On 18 April 2017, the Court of Appeal of Singapore again contradicted the High Court, ruling that Switzerland was a more appropriate forum for the civil lawsuit.[33][34]

Hong Kong[edit]

Next to Singapore, Bouvier also had the assets of his Hong Kong-based company Mei Invest Limited frozen through an injunction in July 2015.[35] In September that year, it was announced that a consent summons had been agreed upon between Bouvier and Accent Delight International Limited as well as Xitrans Finance Limited, two of Rybolovlev’s companies. Subsequently, Bouvier’s assets were unfrozen.[36]

United States[edit]

In New York, auction house Sotheby’s got embroiled in the legal dispute in 2016 when the art dealers that had originally sold Da Vinci’s Salvator Mundi painting to Bouvier, learned that he had sold it to Rybolovlev at a much higher price. According to court papers, Sotheby’s was asked to clarify whether it had been aware that the painting was worth more than what the art dealers had sold it to Bouvier for, and whether the auction house had misled the dealers in favor of the Swiss trader.[37]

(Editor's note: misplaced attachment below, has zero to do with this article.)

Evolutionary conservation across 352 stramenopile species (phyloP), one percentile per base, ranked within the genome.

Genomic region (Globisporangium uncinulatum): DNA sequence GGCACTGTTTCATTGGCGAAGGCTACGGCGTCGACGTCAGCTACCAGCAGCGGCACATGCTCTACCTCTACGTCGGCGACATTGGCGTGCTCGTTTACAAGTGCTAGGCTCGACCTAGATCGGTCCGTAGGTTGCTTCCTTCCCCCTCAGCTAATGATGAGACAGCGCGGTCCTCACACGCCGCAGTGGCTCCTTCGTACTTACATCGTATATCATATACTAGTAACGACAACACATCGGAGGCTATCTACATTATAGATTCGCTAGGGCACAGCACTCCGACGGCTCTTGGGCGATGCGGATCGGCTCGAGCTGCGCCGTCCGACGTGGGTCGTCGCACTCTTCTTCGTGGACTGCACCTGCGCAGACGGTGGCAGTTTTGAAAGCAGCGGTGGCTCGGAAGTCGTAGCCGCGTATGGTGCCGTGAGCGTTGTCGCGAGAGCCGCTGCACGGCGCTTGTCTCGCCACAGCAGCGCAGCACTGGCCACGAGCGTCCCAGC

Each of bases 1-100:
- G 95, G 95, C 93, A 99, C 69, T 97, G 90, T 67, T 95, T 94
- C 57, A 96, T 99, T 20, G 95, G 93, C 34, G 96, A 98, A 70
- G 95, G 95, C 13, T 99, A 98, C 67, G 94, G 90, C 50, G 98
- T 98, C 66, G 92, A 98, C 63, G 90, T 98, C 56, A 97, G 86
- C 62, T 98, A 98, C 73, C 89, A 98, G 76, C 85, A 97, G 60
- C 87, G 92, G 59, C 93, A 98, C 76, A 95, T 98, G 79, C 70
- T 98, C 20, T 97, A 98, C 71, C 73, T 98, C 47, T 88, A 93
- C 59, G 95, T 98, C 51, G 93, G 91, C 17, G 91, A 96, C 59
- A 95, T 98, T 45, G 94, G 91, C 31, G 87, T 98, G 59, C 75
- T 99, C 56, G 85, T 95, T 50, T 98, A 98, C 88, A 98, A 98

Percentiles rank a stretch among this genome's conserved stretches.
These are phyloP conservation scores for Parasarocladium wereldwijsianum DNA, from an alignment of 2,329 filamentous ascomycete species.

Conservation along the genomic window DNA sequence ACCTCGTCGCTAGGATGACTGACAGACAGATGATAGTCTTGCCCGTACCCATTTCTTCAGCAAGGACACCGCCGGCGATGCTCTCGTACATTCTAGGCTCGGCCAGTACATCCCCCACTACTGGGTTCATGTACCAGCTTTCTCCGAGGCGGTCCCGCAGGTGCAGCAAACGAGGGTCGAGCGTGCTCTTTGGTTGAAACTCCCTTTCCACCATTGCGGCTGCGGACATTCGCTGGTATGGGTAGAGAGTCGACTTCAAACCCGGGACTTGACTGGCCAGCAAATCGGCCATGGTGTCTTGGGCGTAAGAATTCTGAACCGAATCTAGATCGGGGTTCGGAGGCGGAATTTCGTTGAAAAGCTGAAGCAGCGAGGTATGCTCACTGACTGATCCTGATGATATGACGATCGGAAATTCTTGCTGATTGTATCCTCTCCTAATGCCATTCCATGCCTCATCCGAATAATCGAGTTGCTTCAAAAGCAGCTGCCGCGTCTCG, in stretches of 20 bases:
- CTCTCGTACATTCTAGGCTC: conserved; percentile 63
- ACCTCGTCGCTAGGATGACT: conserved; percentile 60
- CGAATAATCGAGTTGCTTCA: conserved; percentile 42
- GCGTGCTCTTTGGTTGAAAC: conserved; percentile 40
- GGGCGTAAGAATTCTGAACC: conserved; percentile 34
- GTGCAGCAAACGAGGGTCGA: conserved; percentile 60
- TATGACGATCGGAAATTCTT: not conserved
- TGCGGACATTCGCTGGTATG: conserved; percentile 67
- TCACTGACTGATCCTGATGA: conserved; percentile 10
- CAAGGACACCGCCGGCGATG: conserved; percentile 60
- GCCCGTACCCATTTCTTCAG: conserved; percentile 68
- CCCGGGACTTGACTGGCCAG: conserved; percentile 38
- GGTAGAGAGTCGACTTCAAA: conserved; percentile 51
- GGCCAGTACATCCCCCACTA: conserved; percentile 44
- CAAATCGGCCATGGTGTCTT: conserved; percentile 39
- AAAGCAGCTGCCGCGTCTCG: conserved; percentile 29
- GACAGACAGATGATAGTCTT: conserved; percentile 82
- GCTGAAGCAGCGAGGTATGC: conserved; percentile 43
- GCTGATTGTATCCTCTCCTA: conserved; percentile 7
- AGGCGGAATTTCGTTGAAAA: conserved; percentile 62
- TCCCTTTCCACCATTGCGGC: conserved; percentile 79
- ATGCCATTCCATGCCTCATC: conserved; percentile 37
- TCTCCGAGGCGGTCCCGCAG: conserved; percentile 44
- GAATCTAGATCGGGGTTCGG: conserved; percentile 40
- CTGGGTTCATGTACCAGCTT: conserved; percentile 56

In November that year, Sotheby's issued a pre-emptive suit in relation to the Salvator Mundi painting, denying that it had ever been part of a scheme allegedly perpetrated by Bouvier to defraud both the sellers of the painting, and Rybolovlev.[38]